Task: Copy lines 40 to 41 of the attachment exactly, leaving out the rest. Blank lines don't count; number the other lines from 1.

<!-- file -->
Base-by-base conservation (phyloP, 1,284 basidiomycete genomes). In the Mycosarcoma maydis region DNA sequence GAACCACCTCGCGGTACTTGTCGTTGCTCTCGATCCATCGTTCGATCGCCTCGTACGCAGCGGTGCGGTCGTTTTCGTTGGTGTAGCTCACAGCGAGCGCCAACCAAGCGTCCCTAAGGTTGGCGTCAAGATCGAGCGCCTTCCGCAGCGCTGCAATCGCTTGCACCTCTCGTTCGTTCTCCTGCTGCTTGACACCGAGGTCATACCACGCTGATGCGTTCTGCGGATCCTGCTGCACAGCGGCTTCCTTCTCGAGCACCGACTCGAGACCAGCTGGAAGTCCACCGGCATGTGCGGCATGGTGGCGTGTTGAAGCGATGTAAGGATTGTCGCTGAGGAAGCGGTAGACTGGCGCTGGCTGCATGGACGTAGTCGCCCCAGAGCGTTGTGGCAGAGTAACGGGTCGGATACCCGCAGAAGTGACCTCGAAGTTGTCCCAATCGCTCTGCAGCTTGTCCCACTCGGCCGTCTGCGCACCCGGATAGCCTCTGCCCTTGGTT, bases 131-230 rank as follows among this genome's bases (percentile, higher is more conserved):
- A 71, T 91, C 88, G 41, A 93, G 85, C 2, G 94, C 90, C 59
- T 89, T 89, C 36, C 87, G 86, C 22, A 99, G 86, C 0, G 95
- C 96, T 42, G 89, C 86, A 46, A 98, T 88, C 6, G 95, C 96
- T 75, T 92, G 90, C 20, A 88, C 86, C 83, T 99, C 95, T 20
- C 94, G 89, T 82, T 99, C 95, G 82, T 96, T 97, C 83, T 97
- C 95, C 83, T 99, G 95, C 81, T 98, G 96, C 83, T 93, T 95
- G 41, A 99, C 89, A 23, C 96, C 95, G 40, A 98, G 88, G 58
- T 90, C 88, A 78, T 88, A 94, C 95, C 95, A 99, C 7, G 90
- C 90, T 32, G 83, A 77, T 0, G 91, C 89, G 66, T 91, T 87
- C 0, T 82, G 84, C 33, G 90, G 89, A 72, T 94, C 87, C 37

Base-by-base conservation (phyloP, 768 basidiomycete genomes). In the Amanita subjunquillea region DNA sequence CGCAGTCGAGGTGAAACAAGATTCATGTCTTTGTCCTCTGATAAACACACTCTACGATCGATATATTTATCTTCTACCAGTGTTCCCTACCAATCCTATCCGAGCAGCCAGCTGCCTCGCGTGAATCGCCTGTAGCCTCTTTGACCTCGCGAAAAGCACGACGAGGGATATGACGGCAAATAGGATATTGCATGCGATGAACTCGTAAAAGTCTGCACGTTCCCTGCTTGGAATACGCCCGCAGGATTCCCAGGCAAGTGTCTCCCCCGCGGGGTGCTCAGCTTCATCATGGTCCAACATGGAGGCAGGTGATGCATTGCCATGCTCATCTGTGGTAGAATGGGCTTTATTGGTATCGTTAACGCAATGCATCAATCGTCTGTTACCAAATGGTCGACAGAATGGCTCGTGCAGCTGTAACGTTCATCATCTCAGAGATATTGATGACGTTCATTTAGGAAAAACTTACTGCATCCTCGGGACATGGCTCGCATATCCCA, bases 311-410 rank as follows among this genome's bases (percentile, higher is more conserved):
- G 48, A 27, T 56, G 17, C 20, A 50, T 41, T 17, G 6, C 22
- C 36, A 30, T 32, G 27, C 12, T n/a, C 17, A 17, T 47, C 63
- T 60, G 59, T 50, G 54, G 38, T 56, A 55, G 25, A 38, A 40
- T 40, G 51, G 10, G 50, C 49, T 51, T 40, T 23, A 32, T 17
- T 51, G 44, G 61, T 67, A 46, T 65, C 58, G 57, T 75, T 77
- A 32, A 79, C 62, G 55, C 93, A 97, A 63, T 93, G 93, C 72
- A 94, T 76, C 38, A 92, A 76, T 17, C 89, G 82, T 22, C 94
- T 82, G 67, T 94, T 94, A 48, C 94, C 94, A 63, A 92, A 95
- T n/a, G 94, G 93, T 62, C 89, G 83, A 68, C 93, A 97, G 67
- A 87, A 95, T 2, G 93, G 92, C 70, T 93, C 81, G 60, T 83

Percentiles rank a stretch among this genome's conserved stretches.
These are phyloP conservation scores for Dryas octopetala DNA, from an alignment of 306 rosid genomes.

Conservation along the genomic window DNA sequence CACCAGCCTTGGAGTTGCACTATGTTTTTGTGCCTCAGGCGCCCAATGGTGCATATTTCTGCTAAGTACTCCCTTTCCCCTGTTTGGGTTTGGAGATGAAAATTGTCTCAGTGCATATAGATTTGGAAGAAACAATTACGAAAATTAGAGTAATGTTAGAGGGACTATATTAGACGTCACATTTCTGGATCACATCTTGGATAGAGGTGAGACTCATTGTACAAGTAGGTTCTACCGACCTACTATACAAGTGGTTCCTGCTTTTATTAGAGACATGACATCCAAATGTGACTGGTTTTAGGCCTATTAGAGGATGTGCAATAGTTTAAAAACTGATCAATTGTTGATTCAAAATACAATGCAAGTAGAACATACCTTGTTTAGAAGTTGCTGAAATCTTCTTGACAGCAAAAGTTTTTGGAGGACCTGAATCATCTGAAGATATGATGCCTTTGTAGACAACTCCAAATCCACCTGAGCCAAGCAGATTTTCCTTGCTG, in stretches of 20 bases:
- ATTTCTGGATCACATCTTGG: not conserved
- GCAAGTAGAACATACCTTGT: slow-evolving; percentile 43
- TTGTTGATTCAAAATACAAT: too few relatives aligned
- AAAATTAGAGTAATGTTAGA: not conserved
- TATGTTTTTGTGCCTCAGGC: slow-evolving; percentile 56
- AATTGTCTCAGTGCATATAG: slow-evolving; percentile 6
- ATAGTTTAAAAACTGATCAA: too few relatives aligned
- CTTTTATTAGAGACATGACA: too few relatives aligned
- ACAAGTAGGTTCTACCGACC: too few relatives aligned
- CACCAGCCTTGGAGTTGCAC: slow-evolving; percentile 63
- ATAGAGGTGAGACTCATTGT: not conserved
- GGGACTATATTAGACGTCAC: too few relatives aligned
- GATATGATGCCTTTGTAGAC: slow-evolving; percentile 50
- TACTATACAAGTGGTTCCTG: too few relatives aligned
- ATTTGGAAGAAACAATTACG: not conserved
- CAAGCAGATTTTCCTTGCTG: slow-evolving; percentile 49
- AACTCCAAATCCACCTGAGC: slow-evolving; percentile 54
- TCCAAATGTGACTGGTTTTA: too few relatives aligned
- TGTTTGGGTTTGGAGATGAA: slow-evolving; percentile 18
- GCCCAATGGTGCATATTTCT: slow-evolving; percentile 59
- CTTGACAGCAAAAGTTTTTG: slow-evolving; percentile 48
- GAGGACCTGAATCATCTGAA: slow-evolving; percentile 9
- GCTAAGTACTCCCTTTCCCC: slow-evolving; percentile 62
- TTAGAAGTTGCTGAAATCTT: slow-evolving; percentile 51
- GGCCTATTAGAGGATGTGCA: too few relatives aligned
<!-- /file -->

- ATTTGGAAGAAACAATTACG: not conserved
- CAAGCAGATTTTCCTTGCTG: slow-evolving; percentile 49